Mark Twain on "The Witches' Rede"
by Mike Nichols
It hardly seems possible that it has been almost 100 years since Mark Twain sat down and dictated his thoughts about The Witches' Rede, leaving to posterity what is surely the most clear-headed explanation ever attempted of this critical and central tenet of modern Witchcraft.
Okay, that really didn't happen.
But it might as well have. Because it was sometime around 1904 or 1905 that Mark Twain composed a short story called "The War Prayer". It's not easy to be sure just when it was written because Twain's publisher rejected it, saying that it was too controversial. It was based, in part, on Twain's opposition to the Philippine-American War of 1899-1902. Twain agreed with his publisher's assessment, commenting that it would probably have to wait until after his death before it could be published. As with the comet, Twain proved to be prophetic. "The War Prayer" didn't see the light of day until its first printing in 1923... [Full Article]
A must bookmark: For a more complete Mike Nichols experience, visit his wonderful Website: The Witches' Sabbats
The Justification for War...
Essays this Month
Love to an N.C.O.
by Mena Laughing Wolf
My father's name is Donald. The United States army sent my father to Korea when he was seventeen years old to fight in a war. He was a hardened kid from a hard life, the product of an alcoholic father and an abused mother both of whom abandoned him early on. My grandfather left for a woman, my grandmother left to find a better life for herself and her kids but she just never managed to make it back. I think my great-grandparents truly believed that the army would mold my father into a good, responsible man; very different from the hooky-playing, troublemaker he was. They thought that to die in Korea would be far more honorable than to die in the streets of Pittsburgh. I'm not sure what my father experienced in Korea because he never spoke of it to me. I know he had two "tours" in Vietnam as well, but the only thing I've ever heard him say about war is that it's hell.
War has always been an acceptable hell for my dad. What's his favorite movie? A war movie. What's his favorite book? A book about war. My... [Full Article]
War and My Wicca
by Kensho Godchaser
While most outside observers would characterize all Wiccans and Pagans as outrageously liberal, those on the inside know what a diversity of viewpoints exists under these umbrellas. While you won't find many Pagan members of the GOP, quite a few are libertarians - defenders of both individual liberty and capitalism. While both these ends of the political spectrum disagree on social and economic policy, many in both camps hold high the sanctity of the individual and the value of life.
That's why the past six months have been so tough for me. While both liberals and libertarians have attacked the the War on Iraq, I've been cheerleading it.
There were many, many reasons circulated for going to war with Iraq - chief among them, the allegations that Saddam Hussein's regime was manufacturing Weapons of Mass Destruction (WMD). With the war over and these weapons elusive, debate has erupted over whether we'll uncover the smoking gun, or whether our government misled us just to snatch Iraq's oil. I find this debate intriguing - and irrelevant. I was just a teenager in high school when I watched, live on CNN, as the Communist Chinese regime... [Full Article]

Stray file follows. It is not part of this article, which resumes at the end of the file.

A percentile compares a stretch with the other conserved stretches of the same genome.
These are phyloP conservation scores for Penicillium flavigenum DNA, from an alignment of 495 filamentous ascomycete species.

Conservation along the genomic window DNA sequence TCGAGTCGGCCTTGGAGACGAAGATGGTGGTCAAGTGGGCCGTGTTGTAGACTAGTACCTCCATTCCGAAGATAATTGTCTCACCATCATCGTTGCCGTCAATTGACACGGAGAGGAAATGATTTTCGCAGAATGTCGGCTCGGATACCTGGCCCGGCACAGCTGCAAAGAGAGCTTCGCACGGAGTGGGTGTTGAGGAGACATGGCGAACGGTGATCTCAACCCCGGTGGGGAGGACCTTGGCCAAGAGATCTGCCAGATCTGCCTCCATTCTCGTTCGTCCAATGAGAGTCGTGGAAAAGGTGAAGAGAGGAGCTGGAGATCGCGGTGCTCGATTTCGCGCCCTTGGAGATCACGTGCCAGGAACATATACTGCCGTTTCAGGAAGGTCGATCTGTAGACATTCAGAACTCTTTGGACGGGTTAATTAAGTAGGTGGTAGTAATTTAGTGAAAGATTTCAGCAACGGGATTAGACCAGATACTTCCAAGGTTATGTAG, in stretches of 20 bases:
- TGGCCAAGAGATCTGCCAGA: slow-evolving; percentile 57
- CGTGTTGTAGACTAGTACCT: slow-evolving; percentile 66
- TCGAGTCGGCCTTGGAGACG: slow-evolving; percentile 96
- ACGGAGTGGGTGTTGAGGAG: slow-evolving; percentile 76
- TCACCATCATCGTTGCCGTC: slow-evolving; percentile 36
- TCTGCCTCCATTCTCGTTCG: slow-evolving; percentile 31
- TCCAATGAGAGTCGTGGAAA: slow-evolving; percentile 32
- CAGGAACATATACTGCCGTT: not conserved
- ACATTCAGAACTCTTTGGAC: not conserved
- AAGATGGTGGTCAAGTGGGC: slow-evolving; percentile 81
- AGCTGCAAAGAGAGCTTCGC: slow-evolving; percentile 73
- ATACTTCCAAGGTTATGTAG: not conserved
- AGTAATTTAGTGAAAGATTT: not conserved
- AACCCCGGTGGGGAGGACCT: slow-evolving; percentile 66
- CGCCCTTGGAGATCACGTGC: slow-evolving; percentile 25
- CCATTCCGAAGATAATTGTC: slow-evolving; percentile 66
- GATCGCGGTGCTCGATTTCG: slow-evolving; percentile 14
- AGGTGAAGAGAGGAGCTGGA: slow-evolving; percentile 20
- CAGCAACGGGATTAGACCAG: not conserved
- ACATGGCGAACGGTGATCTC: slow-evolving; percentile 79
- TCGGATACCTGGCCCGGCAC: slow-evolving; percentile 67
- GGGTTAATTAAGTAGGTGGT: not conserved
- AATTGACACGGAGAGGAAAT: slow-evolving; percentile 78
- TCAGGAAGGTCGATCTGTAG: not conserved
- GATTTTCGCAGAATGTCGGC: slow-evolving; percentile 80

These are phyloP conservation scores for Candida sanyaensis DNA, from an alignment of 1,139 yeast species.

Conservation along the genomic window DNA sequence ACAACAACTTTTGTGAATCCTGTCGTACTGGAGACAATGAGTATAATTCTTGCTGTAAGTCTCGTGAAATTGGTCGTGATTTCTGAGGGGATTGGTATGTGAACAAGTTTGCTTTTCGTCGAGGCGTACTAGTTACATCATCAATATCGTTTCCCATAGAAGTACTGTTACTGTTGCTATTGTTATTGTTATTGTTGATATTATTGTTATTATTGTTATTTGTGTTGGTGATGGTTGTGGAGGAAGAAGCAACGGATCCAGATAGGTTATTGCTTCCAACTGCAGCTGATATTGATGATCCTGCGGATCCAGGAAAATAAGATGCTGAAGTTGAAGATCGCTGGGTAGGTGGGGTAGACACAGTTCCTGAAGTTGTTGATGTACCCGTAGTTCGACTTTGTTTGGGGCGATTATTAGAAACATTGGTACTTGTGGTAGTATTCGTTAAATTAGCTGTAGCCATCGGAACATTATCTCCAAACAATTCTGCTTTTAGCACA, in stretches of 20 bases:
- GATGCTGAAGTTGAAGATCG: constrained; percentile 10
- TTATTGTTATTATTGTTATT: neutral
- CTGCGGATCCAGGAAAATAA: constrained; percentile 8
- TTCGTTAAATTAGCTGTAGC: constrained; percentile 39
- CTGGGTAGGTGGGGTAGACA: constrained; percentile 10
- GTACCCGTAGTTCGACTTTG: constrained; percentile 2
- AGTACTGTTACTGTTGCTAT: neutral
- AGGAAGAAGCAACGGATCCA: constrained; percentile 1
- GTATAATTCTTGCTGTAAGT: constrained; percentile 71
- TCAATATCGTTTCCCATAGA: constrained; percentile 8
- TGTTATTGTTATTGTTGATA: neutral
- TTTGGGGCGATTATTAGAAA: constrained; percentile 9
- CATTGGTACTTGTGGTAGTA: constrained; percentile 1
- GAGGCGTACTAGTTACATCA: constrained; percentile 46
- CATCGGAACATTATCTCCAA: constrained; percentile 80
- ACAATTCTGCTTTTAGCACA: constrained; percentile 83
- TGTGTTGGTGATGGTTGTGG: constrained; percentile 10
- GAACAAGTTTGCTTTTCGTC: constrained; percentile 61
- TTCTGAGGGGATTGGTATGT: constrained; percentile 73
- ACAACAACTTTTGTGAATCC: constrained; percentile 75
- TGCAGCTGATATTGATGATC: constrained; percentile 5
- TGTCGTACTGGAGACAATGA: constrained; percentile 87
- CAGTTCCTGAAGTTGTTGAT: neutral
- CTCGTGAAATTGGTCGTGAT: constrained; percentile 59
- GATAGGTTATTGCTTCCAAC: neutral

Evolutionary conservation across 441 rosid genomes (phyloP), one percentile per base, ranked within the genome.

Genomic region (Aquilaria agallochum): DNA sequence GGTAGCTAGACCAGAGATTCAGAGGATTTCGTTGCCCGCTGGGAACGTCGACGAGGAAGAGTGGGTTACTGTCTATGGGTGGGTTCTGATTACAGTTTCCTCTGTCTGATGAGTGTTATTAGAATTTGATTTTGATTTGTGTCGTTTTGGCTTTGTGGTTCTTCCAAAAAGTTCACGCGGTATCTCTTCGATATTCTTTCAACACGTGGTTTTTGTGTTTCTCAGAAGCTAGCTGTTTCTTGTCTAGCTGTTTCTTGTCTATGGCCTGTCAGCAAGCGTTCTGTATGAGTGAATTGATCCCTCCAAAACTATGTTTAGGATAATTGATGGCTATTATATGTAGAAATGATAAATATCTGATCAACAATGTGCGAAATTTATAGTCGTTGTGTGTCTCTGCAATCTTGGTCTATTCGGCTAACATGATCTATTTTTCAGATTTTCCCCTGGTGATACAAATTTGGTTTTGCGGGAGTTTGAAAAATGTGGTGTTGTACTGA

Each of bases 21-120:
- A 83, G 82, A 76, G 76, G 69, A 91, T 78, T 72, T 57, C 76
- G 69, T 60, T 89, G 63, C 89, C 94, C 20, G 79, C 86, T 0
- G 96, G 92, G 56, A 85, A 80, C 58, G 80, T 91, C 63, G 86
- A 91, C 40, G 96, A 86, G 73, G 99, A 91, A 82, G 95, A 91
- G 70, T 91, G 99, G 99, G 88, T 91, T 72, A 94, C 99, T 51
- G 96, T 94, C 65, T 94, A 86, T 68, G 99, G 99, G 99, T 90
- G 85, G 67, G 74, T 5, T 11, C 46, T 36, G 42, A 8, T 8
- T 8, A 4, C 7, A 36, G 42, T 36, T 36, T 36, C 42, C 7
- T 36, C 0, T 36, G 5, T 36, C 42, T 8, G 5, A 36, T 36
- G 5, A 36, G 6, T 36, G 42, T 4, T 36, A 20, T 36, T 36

by Eri M.
Justification for war...when I saw the topic on the front page of The Witches' Voice...good God my mind went racing. As a teen I often get my opinion downplayed as insignificant. But this topic...this I could write for. It has been my experience to be on both sides of the line at one point or another.
As an avid disliker (for lack of a better word) of President Bush (unaffectionately dubbed "Shrubya" by my best friend and I) I at first was anti-war. I vehemently spoke against Bush's aggressive foreign policy and how much I just wanted him out of office. After all, I remember being a little girl of five, maybe six watching the soldiers on TV in Operation Desert Storm, and feeling sorry that my president had sent them out there, and had sent some of them to their deaths. I wanted nothing of Bush's son, or his war. And even today I despise American politics. One must admit it will be a cold day in hell when Washington D.C. runs out of hot air.
As I went on, I watched the protesters all around the world... [Full Article]
Is War Justified?
by Mike Sanders
The question of how violence or war is justified is a very personal one. This is why it is impossible to give a blanket answer applicable to everyone. You need to decide for yourself how far your boundaries are to be stretched to allow violence into Pagan beliefs. Is it okay in self-defense? Is it justified when it's to stop people who you believe are acting immorally or unjustly? If we say that because the majority of the world believes a country or practice is wrong then it must be so, we have learned nothing from the Salem Witch Trials. t.... [Full Article]
Violence and War
I believe that every child of the Goddess and the God has the right to protect him or herself, and it is a fact of nature that violence is sometimes the instrument of that self-protection. But we very rarely argue the morality of the water buffalo that defends herself from the lioness with horn and hoof - we only seem to argue the point when we humans are involved.... [Full Article]
Excuses for War
by Elena Feick
It has to happen to all of us, I suppose. Growing up to look around the world, to notice its random chaos and the many-scaled wars that plague us, is a most painful experience, simply because it can lead one to believe that we humans are nothing but a curse or a scar upon the face of this beautiful, beloved earth. It seems that from the beginning of human existence, we have been the cause of devastation after devastation, claiming to learn from experience and then moving on to create yet another inexcusable war... [Full Article]